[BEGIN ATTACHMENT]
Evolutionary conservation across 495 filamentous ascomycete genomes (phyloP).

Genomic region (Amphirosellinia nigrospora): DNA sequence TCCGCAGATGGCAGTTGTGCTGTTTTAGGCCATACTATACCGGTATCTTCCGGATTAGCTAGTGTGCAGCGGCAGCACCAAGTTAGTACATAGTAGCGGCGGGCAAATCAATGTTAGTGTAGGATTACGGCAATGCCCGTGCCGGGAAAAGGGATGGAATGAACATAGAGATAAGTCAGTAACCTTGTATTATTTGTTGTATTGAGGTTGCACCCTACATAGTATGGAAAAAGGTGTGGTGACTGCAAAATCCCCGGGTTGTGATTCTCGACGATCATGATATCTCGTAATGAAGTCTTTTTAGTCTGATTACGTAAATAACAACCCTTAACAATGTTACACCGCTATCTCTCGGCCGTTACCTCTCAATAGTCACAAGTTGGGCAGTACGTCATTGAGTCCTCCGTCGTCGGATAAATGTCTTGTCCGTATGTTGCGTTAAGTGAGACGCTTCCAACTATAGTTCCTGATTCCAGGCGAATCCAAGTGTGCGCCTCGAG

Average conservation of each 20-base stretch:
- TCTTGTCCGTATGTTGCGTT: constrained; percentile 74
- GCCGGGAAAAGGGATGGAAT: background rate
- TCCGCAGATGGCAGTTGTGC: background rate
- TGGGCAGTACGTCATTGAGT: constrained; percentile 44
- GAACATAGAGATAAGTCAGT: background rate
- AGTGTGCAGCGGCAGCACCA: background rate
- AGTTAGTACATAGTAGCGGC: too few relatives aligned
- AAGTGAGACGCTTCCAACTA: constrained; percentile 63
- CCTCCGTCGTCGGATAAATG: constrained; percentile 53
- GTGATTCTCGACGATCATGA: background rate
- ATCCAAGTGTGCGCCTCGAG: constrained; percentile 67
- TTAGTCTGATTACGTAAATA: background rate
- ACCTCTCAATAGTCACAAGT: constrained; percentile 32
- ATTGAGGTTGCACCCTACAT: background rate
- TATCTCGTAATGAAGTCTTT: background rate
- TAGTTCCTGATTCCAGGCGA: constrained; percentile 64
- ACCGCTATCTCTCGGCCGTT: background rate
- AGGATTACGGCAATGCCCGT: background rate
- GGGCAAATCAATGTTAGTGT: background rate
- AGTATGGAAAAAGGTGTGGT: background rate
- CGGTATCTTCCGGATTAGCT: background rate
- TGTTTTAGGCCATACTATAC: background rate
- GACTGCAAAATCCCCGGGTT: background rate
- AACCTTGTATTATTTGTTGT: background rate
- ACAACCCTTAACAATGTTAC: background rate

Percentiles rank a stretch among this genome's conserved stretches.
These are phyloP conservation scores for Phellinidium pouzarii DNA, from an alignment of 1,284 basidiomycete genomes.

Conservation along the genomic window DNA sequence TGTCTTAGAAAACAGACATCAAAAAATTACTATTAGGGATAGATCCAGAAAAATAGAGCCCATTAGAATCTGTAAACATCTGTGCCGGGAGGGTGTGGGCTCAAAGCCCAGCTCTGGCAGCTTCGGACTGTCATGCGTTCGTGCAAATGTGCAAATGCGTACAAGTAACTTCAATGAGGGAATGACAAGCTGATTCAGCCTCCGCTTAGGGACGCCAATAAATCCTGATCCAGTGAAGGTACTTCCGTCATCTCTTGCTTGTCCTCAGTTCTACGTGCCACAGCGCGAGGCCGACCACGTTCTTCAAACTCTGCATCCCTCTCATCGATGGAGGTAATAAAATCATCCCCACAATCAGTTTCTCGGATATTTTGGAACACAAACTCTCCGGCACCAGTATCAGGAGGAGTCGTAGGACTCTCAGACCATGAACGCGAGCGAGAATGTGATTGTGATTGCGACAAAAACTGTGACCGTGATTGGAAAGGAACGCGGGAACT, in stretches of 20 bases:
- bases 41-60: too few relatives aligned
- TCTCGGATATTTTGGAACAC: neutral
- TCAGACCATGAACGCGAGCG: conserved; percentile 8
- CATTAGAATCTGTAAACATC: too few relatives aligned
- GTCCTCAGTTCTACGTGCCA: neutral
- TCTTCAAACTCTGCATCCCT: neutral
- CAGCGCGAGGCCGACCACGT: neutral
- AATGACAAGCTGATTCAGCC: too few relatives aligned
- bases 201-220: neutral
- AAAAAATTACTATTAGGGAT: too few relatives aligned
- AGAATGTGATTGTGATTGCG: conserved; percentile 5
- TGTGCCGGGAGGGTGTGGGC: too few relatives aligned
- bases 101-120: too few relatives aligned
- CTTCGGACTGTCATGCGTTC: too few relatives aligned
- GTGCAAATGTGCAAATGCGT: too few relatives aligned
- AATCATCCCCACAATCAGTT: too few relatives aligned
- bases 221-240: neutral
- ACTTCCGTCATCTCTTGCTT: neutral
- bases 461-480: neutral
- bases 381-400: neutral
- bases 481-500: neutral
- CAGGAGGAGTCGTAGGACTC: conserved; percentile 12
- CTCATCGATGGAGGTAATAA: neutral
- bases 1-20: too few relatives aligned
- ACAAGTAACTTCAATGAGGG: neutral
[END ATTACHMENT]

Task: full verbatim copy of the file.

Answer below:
Evolutionary conservation across 495 filamentous ascomycete genomes (phyloP).

Genomic region (Amphirosellinia nigrospora): DNA sequence TCCGCAGATGGCAGTTGTGCTGTTTTAGGCCATACTATACCGGTATCTTCCGGATTAGCTAGTGTGCAGCGGCAGCACCAAGTTAGTACATAGTAGCGGCGGGCAAATCAATGTTAGTGTAGGATTACGGCAATGCCCGTGCCGGGAAAAGGGATGGAATGAACATAGAGATAAGTCAGTAACCTTGTATTATTTGTTGTATTGAGGTTGCACCCTACATAGTATGGAAAAAGGTGTGGTGACTGCAAAATCCCCGGGTTGTGATTCTCGACGATCATGATATCTCGTAATGAAGTCTTTTTAGTCTGATTACGTAAATAACAACCCTTAACAATGTTACACCGCTATCTCTCGGCCGTTACCTCTCAATAGTCACAAGTTGGGCAGTACGTCATTGAGTCCTCCGTCGTCGGATAAATGTCTTGTCCGTATGTTGCGTTAAGTGAGACGCTTCCAACTATAGTTCCTGATTCCAGGCGAATCCAAGTGTGCGCCTCGAG

Average conservation of each 20-base stretch:
- TCTTGTCCGTATGTTGCGTT: constrained; percentile 74
- GCCGGGAAAAGGGATGGAAT: background rate
- TCCGCAGATGGCAGTTGTGC: background rate
- TGGGCAGTACGTCATTGAGT: constrained; percentile 44
- GAACATAGAGATAAGTCAGT: background rate
- AGTGTGCAGCGGCAGCACCA: background rate
- AGTTAGTACATAGTAGCGGC: too few relatives aligned
- AAGTGAGACGCTTCCAACTA: constrained; percentile 63
- CCTCCGTCGTCGGATAAATG: constrained; percentile 53
- GTGATTCTCGACGATCATGA: background rate
- ATCCAAGTGTGCGCCTCGAG: constrained; percentile 67
- TTAGTCTGATTACGTAAATA: background rate
- ACCTCTCAATAGTCACAAGT: constrained; percentile 32
- ATTGAGGTTGCACCCTACAT: background rate
- TATCTCGTAATGAAGTCTTT: background rate
- TAGTTCCTGATTCCAGGCGA: constrained; percentile 64
- ACCGCTATCTCTCGGCCGTT: background rate
- AGGATTACGGCAATGCCCGT: background rate
- GGGCAAATCAATGTTAGTGT: background rate
- AGTATGGAAAAAGGTGTGGT: background rate
- CGGTATCTTCCGGATTAGCT: background rate
- TGTTTTAGGCCATACTATAC: background rate
- GACTGCAAAATCCCCGGGTT: background rate
- AACCTTGTATTATTTGTTGT: background rate
- ACAACCCTTAACAATGTTAC: background rate

Percentiles rank a stretch among this genome's conserved stretches.
These are phyloP conservation scores for Phellinidium pouzarii DNA, from an alignment of 1,284 basidiomycete genomes.

Conservation along the genomic window DNA sequence TGTCTTAGAAAACAGACATCAAAAAATTACTATTAGGGATAGATCCAGAAAAATAGAGCCCATTAGAATCTGTAAACATCTGTGCCGGGAGGGTGTGGGCTCAAAGCCCAGCTCTGGCAGCTTCGGACTGTCATGCGTTCGTGCAAATGTGCAAATGCGTACAAGTAACTTCAATGAGGGAATGACAAGCTGATTCAGCCTCCGCTTAGGGACGCCAATAAATCCTGATCCAGTGAAGGTACTTCCGTCATCTCTTGCTTGTCCTCAGTTCTACGTGCCACAGCGCGAGGCCGACCACGTTCTTCAAACTCTGCATCCCTCTCATCGATGGAGGTAATAAAATCATCCCCACAATCAGTTTCTCGGATATTTTGGAACACAAACTCTCCGGCACCAGTATCAGGAGGAGTCGTAGGACTCTCAGACCATGAACGCGAGCGAGAATGTGATTGTGATTGCGACAAAAACTGTGACCGTGATTGGAAAGGAACGCGGGAACT, in stretches of 20 bases:
- bases 41-60: too few relatives aligned
- TCTCGGATATTTTGGAACAC: neutral
- TCAGACCATGAACGCGAGCG: conserved; percentile 8
- CATTAGAATCTGTAAACATC: too few relatives aligned
- GTCCTCAGTTCTACGTGCCA: neutral
- TCTTCAAACTCTGCATCCCT: neutral
- CAGCGCGAGGCCGACCACGT: neutral
- AATGACAAGCTGATTCAGCC: too few relatives aligned
- bases 201-220: neutral
- AAAAAATTACTATTAGGGAT: too few relatives aligned
- AGAATGTGATTGTGATTGCG: conserved; percentile 5
- TGTGCCGGGAGGGTGTGGGC: too few relatives aligned
- bases 101-120: too few relatives aligned
- CTTCGGACTGTCATGCGTTC: too few relatives aligned
- GTGCAAATGTGCAAATGCGT: too few relatives aligned
- AATCATCCCCACAATCAGTT: too few relatives aligned
- bases 221-240: neutral
- ACTTCCGTCATCTCTTGCTT: neutral
- bases 461-480: neutral
- bases 381-400: neutral
- bases 481-500: neutral
- CAGGAGGAGTCGTAGGACTC: conserved; percentile 12
- CTCATCGATGGAGGTAATAA: neutral
- bases 1-20: too few relatives aligned
- ACAAGTAACTTCAATGAGGG: neutral